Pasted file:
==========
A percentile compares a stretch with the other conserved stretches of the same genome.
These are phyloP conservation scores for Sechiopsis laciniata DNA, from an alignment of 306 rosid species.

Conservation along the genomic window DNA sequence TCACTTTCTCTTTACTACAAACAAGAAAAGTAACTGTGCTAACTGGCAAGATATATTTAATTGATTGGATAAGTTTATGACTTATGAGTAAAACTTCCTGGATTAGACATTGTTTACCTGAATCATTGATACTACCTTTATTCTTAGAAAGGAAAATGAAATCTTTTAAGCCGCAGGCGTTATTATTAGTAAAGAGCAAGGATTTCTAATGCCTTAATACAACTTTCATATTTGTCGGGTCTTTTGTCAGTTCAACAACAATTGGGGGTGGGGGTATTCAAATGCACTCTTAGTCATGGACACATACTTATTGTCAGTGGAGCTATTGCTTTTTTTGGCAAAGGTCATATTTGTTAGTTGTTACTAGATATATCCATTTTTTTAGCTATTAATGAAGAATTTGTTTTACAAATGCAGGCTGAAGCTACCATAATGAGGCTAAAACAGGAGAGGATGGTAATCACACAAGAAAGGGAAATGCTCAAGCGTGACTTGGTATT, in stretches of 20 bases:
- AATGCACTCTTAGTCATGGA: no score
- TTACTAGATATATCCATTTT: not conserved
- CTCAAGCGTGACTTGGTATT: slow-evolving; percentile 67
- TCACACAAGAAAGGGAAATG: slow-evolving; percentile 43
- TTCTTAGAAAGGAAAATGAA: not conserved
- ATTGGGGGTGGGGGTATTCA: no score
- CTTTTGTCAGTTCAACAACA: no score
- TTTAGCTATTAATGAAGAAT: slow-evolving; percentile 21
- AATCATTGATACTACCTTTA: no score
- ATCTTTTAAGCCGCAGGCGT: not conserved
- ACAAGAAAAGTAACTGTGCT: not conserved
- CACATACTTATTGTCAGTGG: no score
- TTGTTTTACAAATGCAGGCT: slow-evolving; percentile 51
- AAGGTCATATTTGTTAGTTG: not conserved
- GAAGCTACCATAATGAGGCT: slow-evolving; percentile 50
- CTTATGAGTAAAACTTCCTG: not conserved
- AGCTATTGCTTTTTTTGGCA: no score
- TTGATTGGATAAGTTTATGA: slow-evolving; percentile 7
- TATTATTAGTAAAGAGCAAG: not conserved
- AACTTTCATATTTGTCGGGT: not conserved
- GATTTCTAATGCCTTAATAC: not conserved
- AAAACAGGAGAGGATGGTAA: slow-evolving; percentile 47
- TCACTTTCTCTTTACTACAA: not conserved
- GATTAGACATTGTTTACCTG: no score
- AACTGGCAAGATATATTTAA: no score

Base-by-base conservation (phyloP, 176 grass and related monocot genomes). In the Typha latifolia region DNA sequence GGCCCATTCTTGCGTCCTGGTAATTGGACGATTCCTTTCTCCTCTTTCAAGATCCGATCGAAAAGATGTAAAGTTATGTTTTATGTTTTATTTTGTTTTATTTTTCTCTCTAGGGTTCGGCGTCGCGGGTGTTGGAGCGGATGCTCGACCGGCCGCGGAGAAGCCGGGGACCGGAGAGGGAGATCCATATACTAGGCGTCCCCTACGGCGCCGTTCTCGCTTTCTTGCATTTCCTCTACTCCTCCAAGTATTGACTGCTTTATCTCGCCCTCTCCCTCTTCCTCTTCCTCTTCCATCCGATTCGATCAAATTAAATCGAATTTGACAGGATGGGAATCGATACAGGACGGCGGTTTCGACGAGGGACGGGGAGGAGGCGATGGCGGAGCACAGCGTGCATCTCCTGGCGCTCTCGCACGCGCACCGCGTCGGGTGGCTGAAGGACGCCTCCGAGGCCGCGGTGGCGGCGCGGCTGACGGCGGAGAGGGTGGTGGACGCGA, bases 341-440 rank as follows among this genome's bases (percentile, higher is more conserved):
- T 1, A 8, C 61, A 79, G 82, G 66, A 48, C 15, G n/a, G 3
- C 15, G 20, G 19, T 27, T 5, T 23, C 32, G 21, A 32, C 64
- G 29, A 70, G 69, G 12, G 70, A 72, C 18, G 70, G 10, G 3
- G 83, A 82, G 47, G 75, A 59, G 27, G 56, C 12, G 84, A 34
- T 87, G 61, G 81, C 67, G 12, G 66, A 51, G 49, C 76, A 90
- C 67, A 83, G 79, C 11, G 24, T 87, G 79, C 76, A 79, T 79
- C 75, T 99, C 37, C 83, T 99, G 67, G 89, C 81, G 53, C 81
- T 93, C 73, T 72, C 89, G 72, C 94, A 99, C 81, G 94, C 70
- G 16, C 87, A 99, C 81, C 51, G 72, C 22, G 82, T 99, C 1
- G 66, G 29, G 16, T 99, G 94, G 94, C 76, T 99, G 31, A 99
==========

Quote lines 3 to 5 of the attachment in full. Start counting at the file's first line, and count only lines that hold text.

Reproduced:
Conservation along the genomic window DNA sequence TCACTTTCTCTTTACTACAAACAAGAAAAGTAACTGTGCTAACTGGCAAGATATATTTAATTGATTGGATAAGTTTATGACTTATGAGTAAAACTTCCTGGATTAGACATTGTTTACCTGAATCATTGATACTACCTTTATTCTTAGAAAGGAAAATGAAATCTTTTAAGCCGCAGGCGTTATTATTAGTAAAGAGCAAGGATTTCTAATGCCTTAATACAACTTTCATATTTGTCGGGTCTTTTGTCAGTTCAACAACAATTGGGGGTGGGGGTATTCAAATGCACTCTTAGTCATGGACACATACTTATTGTCAGTGGAGCTATTGCTTTTTTTGGCAAAGGTCATATTTGTTAGTTGTTACTAGATATATCCATTTTTTTAGCTATTAATGAAGAATTTGTTTTACAAATGCAGGCTGAAGCTACCATAATGAGGCTAAAACAGGAGAGGATGGTAATCACACAAGAAAGGGAAATGCTCAAGCGTGACTTGGTATT, in stretches of 20 bases:
- AATGCACTCTTAGTCATGGA: no score
- TTACTAGATATATCCATTTT: not conserved